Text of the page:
Plants in a townhouse courtyard and starting oak seeds
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Issue: November 22, 2008

Plants in a townhouse courtyard and starting oak seeds

Question:

I read your column in the newspaper and have learned many things about gardening. However, I still have some unanswered questions and hope you can help me out before winter sets in. All of my plants are in containers because we live in a complex of townhouses and do not have any yard to speak of, but I just have to be able to grow some things.

I have an enclosed but uncovered patio. I have moved many of my plants into this area and I think they will be O.K. for the winter, but I have a 5 year old lemon tree that I am afraid will not make it without special care. The last two winters it has stayed at my son's house in front of a large south facing window. It has done fairly well, but it has gotten its seasons turned around and blooms in the fall and by spring the blooms fall off and that is the end until the fall again. I have put a lot of mulch over the roots, but worry that will not keep it from freezing. Do you have any advice for me?

I also have a 2 year old plumeria tree, which I have moved into the house, but my house does not lend itself to growing plants because of the window placements. Do you think a grow light would keep it alive and healthy?

Next I have rescued an acorn from our squirrel population and a passion flower seed pod and would like to plant them just to see if I could get them to grow. They will need to be in containers for at least the first year or so. Any instructions you could give me on these problems I would certainly appreciate.

Jan H.
Roswell, New Mexico

Answer:

Whether or not the lemon will survive in the courtyard depends on the nature of your courtyard. If the courtyard is an open-topped atrium surrounded by your home, the lemon tree may do well if it can get enough light. However, I suspect your courtyard is adjacent to your home and surrounded by walls. Without heated rooms around it, there may not be enough protection for the lemon tree. There may be a warm microclimate within the courtyard that will provide enough warmth for most of the winter if a portion receives direct sunlight that warms the walls and paving or soil. This will stay warmer than other areas. You can probably keep the lemon tree in that location much of the winter and bring it indoors during the coldest weather (especially when the cold winds are blowing).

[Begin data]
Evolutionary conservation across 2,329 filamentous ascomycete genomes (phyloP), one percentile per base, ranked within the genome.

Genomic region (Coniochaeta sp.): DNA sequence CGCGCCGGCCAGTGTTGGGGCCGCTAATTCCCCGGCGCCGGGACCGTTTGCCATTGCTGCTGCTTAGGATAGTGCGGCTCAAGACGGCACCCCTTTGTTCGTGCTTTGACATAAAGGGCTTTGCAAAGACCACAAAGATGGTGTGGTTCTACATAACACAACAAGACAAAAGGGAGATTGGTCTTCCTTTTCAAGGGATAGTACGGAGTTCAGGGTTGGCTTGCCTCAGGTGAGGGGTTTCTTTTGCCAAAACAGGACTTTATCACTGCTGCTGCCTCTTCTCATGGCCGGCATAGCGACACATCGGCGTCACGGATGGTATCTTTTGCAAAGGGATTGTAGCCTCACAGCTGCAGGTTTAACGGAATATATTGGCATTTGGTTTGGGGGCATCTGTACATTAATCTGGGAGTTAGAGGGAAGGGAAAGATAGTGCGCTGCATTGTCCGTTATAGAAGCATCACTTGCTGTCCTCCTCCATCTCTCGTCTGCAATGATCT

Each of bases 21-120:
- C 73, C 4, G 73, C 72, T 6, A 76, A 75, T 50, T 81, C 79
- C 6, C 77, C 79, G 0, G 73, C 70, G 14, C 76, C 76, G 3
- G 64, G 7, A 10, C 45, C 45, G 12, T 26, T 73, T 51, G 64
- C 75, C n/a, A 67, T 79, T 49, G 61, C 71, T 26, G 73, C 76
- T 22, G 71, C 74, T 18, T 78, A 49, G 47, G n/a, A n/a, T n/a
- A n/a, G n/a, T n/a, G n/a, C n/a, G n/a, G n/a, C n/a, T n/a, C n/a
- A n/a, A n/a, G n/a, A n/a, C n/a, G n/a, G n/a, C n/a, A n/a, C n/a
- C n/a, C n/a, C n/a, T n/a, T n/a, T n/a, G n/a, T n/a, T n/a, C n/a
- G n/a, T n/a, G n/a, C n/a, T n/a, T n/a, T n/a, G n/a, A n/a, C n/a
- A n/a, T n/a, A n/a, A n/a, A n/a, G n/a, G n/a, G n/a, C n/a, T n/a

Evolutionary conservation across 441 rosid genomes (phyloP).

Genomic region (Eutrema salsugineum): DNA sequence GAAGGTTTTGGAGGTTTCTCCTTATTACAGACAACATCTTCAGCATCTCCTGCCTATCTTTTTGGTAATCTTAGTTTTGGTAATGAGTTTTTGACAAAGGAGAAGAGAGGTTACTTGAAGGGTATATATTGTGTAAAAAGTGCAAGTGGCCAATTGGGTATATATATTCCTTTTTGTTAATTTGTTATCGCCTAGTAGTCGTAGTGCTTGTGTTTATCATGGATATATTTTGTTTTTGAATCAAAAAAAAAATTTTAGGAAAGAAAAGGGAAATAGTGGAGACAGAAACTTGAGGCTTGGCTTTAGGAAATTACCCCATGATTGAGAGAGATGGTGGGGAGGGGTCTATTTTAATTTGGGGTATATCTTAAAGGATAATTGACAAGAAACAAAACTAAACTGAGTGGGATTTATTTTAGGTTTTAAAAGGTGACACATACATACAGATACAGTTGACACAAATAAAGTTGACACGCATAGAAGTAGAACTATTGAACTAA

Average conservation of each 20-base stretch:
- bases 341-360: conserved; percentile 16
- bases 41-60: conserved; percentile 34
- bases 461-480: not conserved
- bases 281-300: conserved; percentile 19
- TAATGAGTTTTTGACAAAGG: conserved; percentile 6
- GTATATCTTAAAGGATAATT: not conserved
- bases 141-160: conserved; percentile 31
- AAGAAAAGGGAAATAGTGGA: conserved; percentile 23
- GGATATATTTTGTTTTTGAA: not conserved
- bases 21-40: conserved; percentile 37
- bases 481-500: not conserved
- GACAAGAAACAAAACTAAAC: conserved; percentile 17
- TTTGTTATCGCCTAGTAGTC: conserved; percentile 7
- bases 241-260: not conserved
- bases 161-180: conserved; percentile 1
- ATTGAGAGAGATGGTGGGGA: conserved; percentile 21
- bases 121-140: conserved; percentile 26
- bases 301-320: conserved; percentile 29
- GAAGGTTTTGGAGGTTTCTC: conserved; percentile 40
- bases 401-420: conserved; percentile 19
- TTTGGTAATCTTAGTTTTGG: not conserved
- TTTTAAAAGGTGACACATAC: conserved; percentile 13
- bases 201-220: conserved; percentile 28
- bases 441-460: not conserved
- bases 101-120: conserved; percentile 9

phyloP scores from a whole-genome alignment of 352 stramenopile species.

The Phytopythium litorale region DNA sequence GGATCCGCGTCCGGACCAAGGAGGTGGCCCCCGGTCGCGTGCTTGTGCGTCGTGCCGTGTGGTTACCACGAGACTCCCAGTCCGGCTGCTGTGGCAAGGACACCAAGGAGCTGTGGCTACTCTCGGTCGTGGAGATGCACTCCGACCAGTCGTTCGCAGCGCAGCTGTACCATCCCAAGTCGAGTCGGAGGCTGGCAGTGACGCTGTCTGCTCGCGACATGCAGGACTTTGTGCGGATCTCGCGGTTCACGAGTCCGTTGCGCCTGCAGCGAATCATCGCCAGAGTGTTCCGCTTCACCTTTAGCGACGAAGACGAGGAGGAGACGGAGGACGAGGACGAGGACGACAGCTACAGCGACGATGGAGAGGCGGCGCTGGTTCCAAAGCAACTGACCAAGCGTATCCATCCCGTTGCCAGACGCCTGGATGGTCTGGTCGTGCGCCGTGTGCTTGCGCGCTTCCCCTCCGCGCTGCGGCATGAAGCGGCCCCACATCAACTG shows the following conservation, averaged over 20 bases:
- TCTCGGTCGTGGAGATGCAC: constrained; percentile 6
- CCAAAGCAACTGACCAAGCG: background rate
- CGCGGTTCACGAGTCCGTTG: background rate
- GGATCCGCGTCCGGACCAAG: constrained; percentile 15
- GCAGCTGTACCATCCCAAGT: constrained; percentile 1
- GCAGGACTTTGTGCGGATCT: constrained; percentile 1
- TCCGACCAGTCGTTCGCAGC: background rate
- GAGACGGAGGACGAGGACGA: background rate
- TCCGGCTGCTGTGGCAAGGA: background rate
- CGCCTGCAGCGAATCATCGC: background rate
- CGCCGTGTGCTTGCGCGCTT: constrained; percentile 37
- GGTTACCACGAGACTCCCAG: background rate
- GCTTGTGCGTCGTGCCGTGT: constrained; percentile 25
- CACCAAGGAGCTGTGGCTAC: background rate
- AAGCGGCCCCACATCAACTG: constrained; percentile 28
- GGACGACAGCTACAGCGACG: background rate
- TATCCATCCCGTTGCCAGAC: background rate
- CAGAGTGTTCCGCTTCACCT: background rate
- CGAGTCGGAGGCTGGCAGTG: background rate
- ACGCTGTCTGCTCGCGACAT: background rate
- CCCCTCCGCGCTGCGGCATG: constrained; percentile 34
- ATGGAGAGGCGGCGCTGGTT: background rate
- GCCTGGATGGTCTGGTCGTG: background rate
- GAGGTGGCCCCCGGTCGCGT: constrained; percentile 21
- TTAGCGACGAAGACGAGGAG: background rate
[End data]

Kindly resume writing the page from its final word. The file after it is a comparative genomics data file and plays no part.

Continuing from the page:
The plumeria is even more frost tender and will need to be taken indoors more often. If containers for these plants are put on wheeled furniture dollies, you can fairly easily roll them indoors and out when needed. If the threshold of the door is too steep, you may need to make a temporary ramp to roll over. They can be kept outside most days and many of the nights. The grow lamp will probably not be sufficient for these plants for extended periods indoors. The cooler and brighter the room in which the plants are kept, the better. The plumeria will often drop its leaves and survive extended periods of time indoors.

The oak seeds may germinate well if they have not been infested with weevils. The thing you must determine is if they need a pretreatment to overcome dormancy or not. Oaks in the white oak group (Chinquapin, gambel, bur, and live oak) will germinate readily as soon as the seed mature if they do not dry out. Red oak seeds (Shumard and Texas red oak) must receive cool, moist pretreatment to overcome dormancy. It will not harm the white oak seeds if you pretreat them also, but they may sprout during the pretreatment period, so you must watch them carefully and be prepared to plant them as soon as they begin sprouting. Pretreat them by placing them in a resealable plastic bag with moist (not soggy) peat moss or vermiculite. Place this bag in the refrigerator (not freezer) for up to 90 days (watching for sprouting). After pretreatment, or when they begin sprouting, put them into large containers of potting soil (depth is important since they will form tap roots). Then you can treat them as you would other container plants, water as needed, fertilize occasionally, and enjoy them.

The passion flower seeds should be planted in good potting soil and kept warm and moist. If the seed are viable (alive) they should sprout fairly quickly. The passion flower vines become rather large, so give them pots large enough to support the growth.

Send your gardening questions to:
Yard and Garden, ATTN: Dr. Curtis Smith
NMSU Cooperative Extension Service
9301 Indian School Road, NE, Suite 112
Albuquerque, NM 87112

Curtis W. Smith, Ph.D., is an Extension Horticulture Specialist with New Mexico State University's Cooperative Extension Service. New Mexico State University is an equal opportunity/affirmative action employer and educator.